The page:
'Knockout Game' Suspect Charged With Hate Crime
Other attacks have been reported in at least five states.
Nov 24, 2013— -- The Brooklyn, N.Y., man accused of assaulting an Orthodox Jew in what appears to be another case of the knockout game is being charged with a hate crime for the alleged attack.
Amrit Marajh, 28, was charged with harassment as a hate crime after he allegedly punched the 24-year-old Orthodox Jewish man Friday morning.
The unidentified victim believes he was attacked as part of the deadly "knockout" game, where an attacker aims to knock out the victim with a single sucker punch, police said.
The violent game has been linked to assault reports in at least six states, and three people have been killed in suspected knockout attacks.
The unidentified Brooklyn victim said he was walking home early Friday morning in the Borough Park section of Brooklyn when he was assaulted and heard his alleged attackers daring each other to punch him out minutes before one actually assaulted him, according to police.
He said there was no question that the game was the motive for the attack, New York Police Department Commissioner Ray Kelly said.
"He makes a statement that he was punched in the side of the face," Kelly said. "He also makes a statement that just prior to it they were talking about the 'Knockout Game'."
New York City police arrested four men Friday in connection with the alleged sucker-punching. Only Marajh was charged, however, and the other three were released.
In response to at least eight attacks in the past few weeks, police have stepped up patrols in several Brooklyn neighborhoods where many Jewish people, the latest New York victim among them, have been the targeted.
Two weeks ago, a 78-year-old Jewish woman in Brooklyn was punched in the face by teens while walking down her street, prompting an investigation by the NYPD Hate Crimes Taskforce and leading a New York lawmaker to call for harsher penalties for so-called knockout game players.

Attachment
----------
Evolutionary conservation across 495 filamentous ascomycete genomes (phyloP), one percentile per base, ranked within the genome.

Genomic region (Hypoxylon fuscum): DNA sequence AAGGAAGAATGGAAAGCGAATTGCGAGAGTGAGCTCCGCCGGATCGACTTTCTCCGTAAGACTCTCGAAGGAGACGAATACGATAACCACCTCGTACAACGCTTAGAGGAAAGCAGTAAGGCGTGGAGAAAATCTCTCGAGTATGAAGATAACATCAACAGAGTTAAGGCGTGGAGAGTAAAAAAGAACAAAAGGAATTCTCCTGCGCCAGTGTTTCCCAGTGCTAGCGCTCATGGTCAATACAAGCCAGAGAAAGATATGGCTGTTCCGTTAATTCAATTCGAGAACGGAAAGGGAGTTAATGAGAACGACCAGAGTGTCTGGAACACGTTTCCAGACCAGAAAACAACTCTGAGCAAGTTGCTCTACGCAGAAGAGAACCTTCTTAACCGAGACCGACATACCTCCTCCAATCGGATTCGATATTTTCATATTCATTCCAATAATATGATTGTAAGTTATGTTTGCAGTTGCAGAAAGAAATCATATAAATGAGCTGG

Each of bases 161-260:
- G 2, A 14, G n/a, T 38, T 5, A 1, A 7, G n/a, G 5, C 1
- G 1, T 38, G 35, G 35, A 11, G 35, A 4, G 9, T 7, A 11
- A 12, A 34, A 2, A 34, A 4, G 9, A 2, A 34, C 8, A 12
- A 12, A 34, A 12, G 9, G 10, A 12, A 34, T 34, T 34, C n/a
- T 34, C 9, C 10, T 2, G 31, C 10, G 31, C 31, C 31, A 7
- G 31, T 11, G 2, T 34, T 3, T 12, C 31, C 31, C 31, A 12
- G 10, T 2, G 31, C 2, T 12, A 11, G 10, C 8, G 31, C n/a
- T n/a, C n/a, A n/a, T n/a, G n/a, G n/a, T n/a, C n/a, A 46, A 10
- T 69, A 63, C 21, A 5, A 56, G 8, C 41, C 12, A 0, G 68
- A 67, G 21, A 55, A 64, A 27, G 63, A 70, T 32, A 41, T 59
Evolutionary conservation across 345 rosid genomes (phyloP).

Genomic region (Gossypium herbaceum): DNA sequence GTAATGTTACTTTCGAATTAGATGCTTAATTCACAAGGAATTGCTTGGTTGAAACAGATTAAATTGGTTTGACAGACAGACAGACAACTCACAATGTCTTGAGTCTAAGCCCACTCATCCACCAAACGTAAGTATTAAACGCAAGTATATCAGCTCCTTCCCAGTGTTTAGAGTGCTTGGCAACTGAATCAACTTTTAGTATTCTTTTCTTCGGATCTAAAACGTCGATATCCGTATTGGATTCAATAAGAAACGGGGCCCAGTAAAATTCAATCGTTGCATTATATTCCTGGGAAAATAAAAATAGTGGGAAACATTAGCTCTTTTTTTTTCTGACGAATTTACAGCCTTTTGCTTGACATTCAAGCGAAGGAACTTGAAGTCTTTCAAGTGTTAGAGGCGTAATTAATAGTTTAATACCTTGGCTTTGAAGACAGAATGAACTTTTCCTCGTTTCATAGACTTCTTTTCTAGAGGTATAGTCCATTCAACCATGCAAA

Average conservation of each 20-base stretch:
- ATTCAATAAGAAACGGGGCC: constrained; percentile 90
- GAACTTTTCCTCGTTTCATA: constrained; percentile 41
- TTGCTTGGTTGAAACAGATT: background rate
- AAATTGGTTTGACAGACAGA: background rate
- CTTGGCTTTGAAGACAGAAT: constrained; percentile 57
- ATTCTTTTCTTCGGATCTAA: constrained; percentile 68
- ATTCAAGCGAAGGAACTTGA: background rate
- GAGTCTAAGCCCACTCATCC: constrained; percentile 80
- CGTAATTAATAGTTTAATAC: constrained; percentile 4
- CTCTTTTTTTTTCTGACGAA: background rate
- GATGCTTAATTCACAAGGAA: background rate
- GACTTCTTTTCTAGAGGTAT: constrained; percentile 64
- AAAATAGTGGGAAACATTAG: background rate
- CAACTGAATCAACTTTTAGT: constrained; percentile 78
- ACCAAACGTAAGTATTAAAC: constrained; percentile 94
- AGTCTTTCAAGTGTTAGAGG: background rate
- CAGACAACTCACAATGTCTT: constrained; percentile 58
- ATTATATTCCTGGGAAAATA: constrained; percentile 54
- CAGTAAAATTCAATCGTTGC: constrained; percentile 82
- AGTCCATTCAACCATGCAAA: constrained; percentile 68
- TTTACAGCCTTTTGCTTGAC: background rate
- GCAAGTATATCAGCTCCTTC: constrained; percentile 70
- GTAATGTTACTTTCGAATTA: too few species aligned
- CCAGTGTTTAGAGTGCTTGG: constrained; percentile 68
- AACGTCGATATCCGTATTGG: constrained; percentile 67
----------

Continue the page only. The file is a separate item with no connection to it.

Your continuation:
The woman's daughter, who wanted to remain anonymous, told "Good Morning America" that she found the violence senseless.
"Someone wanted to inflict pain onto someone else," the woman said. "No other purpose."
Republican state Assemblyman Jim Tedisco has proposed a bill that would classify the knockout game attacks as gang assaults, and would require that youths who participate in such attacks be tried as adults, facing prison terms of up to 25 years.
"These twisted and cowardly thugs are preying on innocent bystanders and they don't care if the victims are young, old, a man or woman," Tedisco told The Associated Press when he announced the bill. "Life isn't a video game. These are real people whose lives are not only being put in jeopardy but in many cases destroyed."
In response to the latest attack in Brooklyn, New York City Councilman David Greenfield told ABC station WABC-TV in New York that officials should send a message of "zero tolerance."
"That's why I called on the NYPD and District Attorney's Office to literally throw the book at these individuals and to charge them with many crimes, including hate crimes and gang assault, because that's what it is," Greenfield said.
In spite of increased police crackdowns on the alleged perpetrators, the dangerous game appears to be spreading further throughout the country.
One unidentified Denver man told ABC News affiliate KMGH-TV in Denver that he was sucker-punched when leaving a bar, which would make him one of the first people in that city to be a victim of the "knockout" game.
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